What is more, as the narrative unfolds and the characters drag the viewer through the shifting ground of interlacing set pieces, it eventually becomes quite obvious that what you are being subjected to looks and feels eerily familiar. It’s probably not a coincidence that some sequences have been set in highly specific locales or that certain character traits or even the visage of Rami Malek’s character could indicate the film could be a stealth remake of one of the older entries in the series, which is not the case. It is simply a by-product of the way the series was reinvented in 2006. After all, we must remember that none of the Brosnan Bond movies could fall back on any literary source material, as after Licence to Kill the filmmakers ran out of books to adapt. And even though Casino Royale was technically a remake (or re-adaptation) of the seminal Bond novel, neither Quantum of SolaceSkyfallSPECTRE or this film enjoyed the benefit of being directly tethered to Ian Fleming’s prose either. But they sure feel as though they were.  

In an arguably ingenious move, Daniel Craig’s Bond movies are carefully engineered to thrive on nostalgic references to the early films, either by re-introducing and re-inventing their iconic villains or by winking and nudging at the audience by deploying specific tropes or staging dramatic set pieces to purposefully build axes of symmetry with the most iconic elements of the series. And simply by virtue of the film’s ambition to up the stakes and turn everything up by a few notches, No Time to Die also takes this notion of capitalizing on nostalgic references to a whole new level and almost to a point of self-parody. Thus, the film is equally a relentless thrill ride and a rollercoaster of self-reverence packed with a myriad of gadgets (some more inventive than others), scientists with thick accents, a bioweapon MacGuffin, concrete-laden lairs clearly winking at the 60s-era Bond movies and a villain that is a man-bear-pig of clichés with his hodgepodge accent, a bag of character tics, an over-the-top facial scarring and a penchant for Japanese minimalism in the way he furnished his home base. In fact, if it weren’t for a weighty dramatic arc splicing Bond with Léa Seydoux’s character, the entire film would have more in common with an Austin Powers movie, or at the very least with the thoroughly campy instalments in the series starring Roger Moore.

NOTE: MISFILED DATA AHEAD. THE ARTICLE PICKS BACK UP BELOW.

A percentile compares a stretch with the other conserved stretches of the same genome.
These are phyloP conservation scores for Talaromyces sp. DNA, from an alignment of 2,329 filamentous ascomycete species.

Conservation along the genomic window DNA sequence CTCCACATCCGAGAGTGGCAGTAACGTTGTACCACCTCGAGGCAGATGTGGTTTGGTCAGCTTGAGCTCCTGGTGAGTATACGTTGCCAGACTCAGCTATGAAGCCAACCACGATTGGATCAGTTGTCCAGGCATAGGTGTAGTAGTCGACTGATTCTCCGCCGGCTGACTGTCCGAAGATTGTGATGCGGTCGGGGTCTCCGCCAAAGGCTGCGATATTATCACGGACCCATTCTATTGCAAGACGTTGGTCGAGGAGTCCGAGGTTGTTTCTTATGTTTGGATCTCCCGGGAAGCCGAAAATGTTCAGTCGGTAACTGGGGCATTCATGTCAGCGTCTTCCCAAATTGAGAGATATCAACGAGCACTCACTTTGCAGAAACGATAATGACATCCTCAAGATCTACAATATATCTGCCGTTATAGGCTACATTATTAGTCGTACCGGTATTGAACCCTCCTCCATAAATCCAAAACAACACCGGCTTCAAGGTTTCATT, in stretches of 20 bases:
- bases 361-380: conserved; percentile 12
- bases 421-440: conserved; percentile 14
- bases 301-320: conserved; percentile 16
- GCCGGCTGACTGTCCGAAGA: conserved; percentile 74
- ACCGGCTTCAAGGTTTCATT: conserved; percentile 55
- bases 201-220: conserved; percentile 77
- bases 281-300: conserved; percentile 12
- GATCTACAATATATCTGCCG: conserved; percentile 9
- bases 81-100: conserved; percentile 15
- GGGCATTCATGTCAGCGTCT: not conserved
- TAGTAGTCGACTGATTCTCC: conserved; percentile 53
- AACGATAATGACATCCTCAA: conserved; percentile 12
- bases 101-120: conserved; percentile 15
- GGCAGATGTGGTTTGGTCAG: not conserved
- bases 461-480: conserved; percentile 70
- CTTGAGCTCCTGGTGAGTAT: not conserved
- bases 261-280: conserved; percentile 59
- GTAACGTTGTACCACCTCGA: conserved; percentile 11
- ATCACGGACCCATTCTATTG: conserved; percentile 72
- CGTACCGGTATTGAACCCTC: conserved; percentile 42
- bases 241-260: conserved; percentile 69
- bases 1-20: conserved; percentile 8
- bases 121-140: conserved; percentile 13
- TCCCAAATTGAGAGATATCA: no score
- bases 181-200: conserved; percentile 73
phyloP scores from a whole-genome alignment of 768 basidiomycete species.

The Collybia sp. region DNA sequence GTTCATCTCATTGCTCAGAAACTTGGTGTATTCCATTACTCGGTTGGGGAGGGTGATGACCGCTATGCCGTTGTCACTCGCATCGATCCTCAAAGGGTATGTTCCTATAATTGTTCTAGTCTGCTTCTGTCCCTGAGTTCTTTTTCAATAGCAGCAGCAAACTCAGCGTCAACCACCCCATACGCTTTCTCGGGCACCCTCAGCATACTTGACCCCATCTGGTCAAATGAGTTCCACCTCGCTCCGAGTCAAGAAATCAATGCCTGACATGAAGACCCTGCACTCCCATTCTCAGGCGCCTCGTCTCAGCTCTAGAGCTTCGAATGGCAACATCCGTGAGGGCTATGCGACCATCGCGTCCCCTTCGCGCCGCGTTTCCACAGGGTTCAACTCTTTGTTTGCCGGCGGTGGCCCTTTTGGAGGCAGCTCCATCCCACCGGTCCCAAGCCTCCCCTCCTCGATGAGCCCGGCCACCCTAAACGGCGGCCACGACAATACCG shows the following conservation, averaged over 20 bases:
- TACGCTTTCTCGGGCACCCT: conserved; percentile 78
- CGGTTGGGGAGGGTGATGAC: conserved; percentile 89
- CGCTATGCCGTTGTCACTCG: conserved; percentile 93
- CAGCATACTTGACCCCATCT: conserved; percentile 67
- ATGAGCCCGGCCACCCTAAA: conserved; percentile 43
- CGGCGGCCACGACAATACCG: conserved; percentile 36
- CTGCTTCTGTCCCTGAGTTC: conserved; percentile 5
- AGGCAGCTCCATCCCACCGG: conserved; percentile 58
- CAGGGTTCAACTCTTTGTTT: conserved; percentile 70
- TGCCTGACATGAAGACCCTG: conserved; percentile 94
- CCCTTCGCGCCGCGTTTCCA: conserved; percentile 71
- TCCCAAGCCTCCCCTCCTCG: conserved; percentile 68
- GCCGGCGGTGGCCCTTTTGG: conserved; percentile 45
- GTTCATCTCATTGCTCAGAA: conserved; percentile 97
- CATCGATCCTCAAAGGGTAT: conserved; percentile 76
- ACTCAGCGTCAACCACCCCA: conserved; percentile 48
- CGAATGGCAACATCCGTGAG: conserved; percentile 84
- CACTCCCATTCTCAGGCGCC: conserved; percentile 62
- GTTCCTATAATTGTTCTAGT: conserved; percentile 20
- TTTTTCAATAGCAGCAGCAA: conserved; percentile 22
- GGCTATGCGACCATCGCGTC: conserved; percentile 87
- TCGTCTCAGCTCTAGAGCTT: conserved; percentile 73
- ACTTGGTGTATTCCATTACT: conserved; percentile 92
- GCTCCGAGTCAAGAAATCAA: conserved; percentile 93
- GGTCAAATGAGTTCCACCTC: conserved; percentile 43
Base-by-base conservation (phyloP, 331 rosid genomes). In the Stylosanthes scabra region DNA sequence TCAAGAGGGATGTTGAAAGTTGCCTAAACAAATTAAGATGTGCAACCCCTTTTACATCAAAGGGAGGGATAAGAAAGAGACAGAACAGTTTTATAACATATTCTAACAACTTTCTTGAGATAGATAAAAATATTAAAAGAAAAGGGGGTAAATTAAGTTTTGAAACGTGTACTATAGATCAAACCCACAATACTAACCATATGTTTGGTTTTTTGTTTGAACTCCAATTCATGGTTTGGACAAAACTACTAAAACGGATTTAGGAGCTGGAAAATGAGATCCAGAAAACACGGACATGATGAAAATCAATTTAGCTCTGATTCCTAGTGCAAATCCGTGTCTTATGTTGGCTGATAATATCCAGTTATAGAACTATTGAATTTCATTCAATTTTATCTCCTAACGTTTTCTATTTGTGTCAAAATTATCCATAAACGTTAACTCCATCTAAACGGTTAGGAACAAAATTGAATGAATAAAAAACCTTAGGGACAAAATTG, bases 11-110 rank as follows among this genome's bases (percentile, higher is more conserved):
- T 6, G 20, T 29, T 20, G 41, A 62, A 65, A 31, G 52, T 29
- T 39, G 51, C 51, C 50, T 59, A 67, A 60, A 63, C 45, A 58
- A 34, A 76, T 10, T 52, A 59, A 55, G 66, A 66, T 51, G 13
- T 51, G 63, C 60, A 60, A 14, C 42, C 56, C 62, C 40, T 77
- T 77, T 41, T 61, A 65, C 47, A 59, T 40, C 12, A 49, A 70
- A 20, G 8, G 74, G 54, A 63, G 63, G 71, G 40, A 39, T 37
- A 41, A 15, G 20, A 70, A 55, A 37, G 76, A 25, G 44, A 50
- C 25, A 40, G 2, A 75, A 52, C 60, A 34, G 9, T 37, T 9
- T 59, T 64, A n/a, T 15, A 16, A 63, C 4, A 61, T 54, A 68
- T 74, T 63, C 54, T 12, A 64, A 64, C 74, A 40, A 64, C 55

As a result, No Time to Die eventually wears out its welcome and effectively desensitizes the viewer to what’s happening on the screen. Even though the film’s set pieces are visually arresting and epic in scale and ambition, it is hard to care after two and a half hours and seeing how the climax is yet to come. Fortunately, the filmmakers knew this might happen and they made sure the operatic crescendo matched the build-up. So, although the film does become tiring at some point, the way events come together is extremely satisfying and fitting. In fact, my only wish was for the screen to fade to black exactly two minutes earlier to underline the scale and grandeur of this massive multi-feature arc we just saw come to an end even more profoundly. But alas, you can’t have everything.  

All in all, I am extremely glad No Time to Die exists, even if I feel a good twenty minutes of the film could have been left on the editing room floor and the story wouldn’t suffer. Just by virtue of this being Daniel Craig’s final hurrah as a tuxedo-wearing aficionado of vodka martini, the film’s excessive running time (the longest in the series, by the way) and a collage of cliché making up the bulk of its plot seem somewhat fitting. The best way I can describe what No Time to Die is in the context of not only the films Daniel Craig starred in but the entire decades-spanning franchise is to call it a best-of mix tape lovingly put together to endear Bond fans of all ages. Another way to describe it – which would unfortunately lead one to infer a thing or two about where the film goes – would be to call it the Avengers: Endgame of the James Bond series. It’s grand, epic, final, steeped in fan service and perhaps too bloated for its own good. However, in contrast to the Marvel epic that honestly feels like a long-haul flight in economy class, No Time to Die is the same flight, but upgraded to business.      

One thought on “No Time to Die (2021)

  1. Pingback: The Principal Bond Question | Flasz On Film